15. The method according to claim 12, further comprising:
using a late-detach migration process to reduce network/service down-time during the migration of the at least one virtual machine from the first host to the second host.
16. The method according to claim 12, further comprising:
updating one or more location-dependent QP attributes using the table after the at least one virtual machine is migrated from the first host to the second host.
17. The method according to claim 16, further comprising:
using a mapping table as the table and associating the mapping table with each user process in the a user space of the at least one virtual machine, wherein the mapping table operates to search and retrieve the updated one or more location-dependent QP attributes for the setup of communications of the queue pair (QP) on the second host.
18. The method according to claim 12, further comprising:
migrating QP state information along with an image of said at least one virtual machine in order to reallocate physical resources of QPs.
19. The method according to claim 12, further comprising:
configuring a peer QP to halt communication with the QP during the migration of said at least one virtual machine.
20. A non-transitory machine readable storage medium having instructions stored thereon that when executed cause a system to perform the steps comprising:
providing a plurality of hosts, wherein the plurality of hosts are inter-connected via the network;
providing one or more virtual machines, wherein the at least one virtual machine in the one or more virtual machines is attached with a virtual function that is associated with a queue pair (QP) in a first host, wherein the QP is supported by a host channel adapter (HCA) at the first host;
registering one or more attributes of the queue pair (QP) associated with the HCA at the first host in a table; and
performing, via said at least one virtual machine, a migration from the first host to a second host that includes:
detaching the virtual function from the virtual machine at the first host;
using the one or more attributes registered in the table to newly create a queue pair (QP) for use by the second host and is associated with a HCA at the second host;
migrating the virtual machine to the second host; and
attaching a new virtual function to the migrated virtual machine and the newly created QP at the second host.
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US13/837,922 US9397954B2 (en) 2012-03-26 2013-03-15 System and method for supporting live migration of virtual machines in an infiniband network
US13/838,502 US9311122B2 (en) 2012-03-26 2013-03-15 System and method for providing a scalable signaling mechanism for virtual machine migration in a middleware machine environment
US13/838,275 US9432304B2 (en) 2012-03-26 2013-03-15 System and method for supporting live migration of virtual machines based on an extended host channel adaptor (HCA) model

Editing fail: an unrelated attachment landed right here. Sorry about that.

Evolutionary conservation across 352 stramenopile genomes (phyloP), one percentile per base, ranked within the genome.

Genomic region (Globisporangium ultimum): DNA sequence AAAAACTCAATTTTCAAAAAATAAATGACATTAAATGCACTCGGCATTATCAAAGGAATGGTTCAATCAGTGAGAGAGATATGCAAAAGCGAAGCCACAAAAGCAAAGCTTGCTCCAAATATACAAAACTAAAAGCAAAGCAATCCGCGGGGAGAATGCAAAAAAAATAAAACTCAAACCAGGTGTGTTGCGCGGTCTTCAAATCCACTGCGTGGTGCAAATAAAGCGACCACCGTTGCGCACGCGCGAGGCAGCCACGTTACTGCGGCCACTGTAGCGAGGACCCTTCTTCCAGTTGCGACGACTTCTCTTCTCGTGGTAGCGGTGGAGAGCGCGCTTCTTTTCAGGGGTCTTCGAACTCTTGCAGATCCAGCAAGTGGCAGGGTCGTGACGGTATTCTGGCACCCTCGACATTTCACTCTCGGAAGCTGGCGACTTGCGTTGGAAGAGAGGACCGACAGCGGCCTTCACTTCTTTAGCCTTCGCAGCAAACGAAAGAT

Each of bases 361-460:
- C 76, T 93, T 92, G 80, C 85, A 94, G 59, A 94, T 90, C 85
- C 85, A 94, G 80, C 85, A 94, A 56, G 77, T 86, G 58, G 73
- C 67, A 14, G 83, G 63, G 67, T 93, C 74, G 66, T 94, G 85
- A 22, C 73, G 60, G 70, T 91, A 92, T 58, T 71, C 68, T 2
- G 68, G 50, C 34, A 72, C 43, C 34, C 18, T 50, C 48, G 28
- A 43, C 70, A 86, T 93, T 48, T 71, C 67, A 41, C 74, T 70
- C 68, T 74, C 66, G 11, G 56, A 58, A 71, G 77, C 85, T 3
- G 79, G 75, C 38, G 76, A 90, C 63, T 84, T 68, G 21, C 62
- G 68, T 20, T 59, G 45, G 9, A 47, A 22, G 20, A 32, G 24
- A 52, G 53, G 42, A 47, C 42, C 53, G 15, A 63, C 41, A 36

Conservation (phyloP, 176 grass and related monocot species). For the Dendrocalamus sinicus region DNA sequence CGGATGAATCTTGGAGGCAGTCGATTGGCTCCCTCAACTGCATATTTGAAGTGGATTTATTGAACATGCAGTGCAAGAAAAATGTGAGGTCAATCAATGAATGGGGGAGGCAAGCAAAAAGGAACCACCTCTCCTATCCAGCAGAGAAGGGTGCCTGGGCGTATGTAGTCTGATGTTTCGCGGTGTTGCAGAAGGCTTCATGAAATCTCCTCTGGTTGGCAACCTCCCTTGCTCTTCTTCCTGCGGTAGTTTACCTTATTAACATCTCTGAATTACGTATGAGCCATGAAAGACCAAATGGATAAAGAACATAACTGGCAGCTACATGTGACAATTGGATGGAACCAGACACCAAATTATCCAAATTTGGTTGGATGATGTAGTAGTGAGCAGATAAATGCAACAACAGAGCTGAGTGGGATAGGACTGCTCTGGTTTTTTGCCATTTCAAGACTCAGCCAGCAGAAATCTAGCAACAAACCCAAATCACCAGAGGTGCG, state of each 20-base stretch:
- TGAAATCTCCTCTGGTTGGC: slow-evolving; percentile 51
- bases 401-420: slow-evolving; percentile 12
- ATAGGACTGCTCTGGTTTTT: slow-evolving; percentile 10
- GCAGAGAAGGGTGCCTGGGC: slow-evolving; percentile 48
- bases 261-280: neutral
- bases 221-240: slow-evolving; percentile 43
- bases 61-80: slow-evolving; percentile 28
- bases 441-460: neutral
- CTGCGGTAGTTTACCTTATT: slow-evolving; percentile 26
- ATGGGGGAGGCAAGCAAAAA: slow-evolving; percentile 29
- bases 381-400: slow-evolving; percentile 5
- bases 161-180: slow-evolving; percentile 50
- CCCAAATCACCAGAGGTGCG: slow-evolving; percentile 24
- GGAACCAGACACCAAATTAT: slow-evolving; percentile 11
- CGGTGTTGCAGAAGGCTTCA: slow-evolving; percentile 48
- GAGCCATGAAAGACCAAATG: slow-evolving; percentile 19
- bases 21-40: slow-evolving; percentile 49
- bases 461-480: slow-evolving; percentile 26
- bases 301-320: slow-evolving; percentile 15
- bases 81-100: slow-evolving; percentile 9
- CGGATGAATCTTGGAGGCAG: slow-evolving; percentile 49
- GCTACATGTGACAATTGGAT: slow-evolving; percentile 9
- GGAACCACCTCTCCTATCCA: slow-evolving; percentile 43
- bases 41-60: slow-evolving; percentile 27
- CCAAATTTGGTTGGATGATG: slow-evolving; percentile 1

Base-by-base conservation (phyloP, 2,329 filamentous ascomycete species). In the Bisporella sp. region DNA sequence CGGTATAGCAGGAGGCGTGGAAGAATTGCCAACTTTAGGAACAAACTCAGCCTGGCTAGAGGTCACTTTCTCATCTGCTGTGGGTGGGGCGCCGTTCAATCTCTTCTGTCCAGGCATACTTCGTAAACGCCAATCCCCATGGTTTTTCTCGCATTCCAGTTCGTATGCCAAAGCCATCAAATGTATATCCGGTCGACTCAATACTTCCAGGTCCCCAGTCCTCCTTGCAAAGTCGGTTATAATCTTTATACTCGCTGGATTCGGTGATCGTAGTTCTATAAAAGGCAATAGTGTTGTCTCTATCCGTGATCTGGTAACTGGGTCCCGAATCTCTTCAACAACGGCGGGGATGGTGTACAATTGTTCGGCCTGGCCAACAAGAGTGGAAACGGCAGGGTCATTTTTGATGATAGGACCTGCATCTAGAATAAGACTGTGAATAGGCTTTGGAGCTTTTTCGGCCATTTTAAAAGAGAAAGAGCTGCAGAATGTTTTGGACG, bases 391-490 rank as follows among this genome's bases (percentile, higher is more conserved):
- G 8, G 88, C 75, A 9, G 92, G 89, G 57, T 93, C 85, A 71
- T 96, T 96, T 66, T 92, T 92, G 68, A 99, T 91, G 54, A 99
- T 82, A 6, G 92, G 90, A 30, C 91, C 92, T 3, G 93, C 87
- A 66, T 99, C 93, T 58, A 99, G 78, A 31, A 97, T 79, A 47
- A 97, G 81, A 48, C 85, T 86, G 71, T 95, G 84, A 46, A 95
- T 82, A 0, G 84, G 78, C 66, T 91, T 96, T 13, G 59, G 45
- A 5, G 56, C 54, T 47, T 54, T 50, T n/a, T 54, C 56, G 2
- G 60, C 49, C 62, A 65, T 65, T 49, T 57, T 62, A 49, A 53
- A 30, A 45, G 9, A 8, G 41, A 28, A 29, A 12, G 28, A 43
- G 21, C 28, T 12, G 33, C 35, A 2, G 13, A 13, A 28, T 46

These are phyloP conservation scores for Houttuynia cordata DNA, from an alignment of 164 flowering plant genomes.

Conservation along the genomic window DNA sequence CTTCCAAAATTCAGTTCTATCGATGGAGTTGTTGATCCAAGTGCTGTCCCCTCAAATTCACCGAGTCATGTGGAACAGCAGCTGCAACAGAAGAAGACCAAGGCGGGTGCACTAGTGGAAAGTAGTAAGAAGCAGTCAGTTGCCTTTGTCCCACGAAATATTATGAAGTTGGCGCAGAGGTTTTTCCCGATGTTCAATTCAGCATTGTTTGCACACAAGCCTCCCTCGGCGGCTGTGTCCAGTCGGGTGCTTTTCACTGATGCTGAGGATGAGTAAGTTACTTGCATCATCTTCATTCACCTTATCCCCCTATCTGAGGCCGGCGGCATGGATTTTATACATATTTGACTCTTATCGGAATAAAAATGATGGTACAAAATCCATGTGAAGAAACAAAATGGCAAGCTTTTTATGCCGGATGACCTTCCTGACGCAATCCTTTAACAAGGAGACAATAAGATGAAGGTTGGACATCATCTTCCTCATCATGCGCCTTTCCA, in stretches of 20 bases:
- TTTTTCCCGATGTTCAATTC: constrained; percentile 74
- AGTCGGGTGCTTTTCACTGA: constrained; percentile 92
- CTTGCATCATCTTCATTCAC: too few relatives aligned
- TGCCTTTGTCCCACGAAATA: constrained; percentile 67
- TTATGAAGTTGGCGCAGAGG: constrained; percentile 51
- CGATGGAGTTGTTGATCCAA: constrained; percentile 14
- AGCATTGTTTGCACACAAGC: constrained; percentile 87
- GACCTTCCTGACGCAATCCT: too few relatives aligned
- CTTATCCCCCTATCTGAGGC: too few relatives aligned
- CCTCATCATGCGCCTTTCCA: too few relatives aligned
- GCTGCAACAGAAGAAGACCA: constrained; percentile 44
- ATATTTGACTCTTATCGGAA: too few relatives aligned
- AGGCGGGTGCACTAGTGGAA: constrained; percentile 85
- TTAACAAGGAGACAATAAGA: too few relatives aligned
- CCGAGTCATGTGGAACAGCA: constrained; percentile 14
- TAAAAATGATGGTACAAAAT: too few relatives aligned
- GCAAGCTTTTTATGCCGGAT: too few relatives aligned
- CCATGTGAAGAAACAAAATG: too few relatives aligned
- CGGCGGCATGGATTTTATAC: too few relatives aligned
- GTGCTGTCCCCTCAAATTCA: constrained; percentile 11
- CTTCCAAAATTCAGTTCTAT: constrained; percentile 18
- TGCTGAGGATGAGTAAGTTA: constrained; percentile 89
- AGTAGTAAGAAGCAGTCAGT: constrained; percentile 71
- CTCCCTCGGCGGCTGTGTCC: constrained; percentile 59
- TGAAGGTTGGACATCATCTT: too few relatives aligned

US13/838,121 US9450885B2 (en) 2012-03-26 2013-03-15 System and method for supporting live migration of virtual machines in a virtualization environment

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US13/838,275 US9432304B2 (en) 2012-03-26 2013-03-15 System and method for supporting live migration of virtual machines based on an extended host channel adaptor (HCA) model
US13/838,121 US9450885B2 (en) 2012-03-26 2013-03-15 System and method for supporting live migration of virtual machines in a virtualization environment
US13/838,502 US9311122B2 (en) 2012-03-26 2013-03-15 System and method for providing a scalable signaling mechanism for virtual machine migration in a middleware machine environment
US13/837,922 US9397954B2 (en) 2012-03-26 2013-03-15 System and method for supporting live migration of virtual machines in an infiniband network
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EP13721423.5A EP2831732A1 (en) 2012-03-26 2013-03-25 System and method for supporting live migration of virtual machines in an infiniband network
PCT/US2013/033752 WO2013148598A1 (en) 2012-03-26 2013-03-25 System and method for supporting live migration of virtual machines in an infiniband network
PCT/US2013/033753 WO2013148599A1 (en) 2012-03-26 2013-03-25 System and method for supporting live migration of virtual machines in a virtualization environment
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EP13715546.1A EP2831729B1 (en) 2012-03-26 2013-03-25 System and method for supporting live migration of virtual machines based on an extended host channel adaptor (hca) model
PCT/US2013/033755 WO2013148601A1 (en) 2012-03-26 2013-03-25 System and method for providing a scalable signaling mechanism for virtual machine migration in a middleware machine environment
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EP13715547.9A EP2831730A1 (en) 2012-03-26 2013-03-25 System and method for providing a scalable signaling mechanism for virtual machine migration in a middleware machine environment
EP13717612.9A EP2831731A1 (en) 2012-03-26 2013-03-25 System and method for supporting live migration of virtual machines in a virtualization environment
CN201380009011.XA CN104115121B (en) 2012-03-26 2013-03-25 Providing scalable signaling mechanism in a virtual machine migration middleware machine environment, the system and method
PCT/US2013/033754 WO2013148600A1 (en) 2012-03-26 2013-03-25 System and method for supporting live migration of virtual machines based on an extended host channel adaptor (hca) model
JP2015503440A JP6122483B2 (en) 2012-03-26 2013-03-25 System and method for supporting live migration of a virtual machine based on the extended host channel adapter (HCA) Model
IN4933/CHENP/2014A IN2014CN04933A (en) 2012-03-26 2014-06-30 System and method for providing a scalable signaling mechanism for virtual machine migration in a middleware machine environment
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US15/268,835 US9893977B2 (en) 2012-03-26 2016-09-19 System and method for supporting live migration of virtual machines in a virtualization environment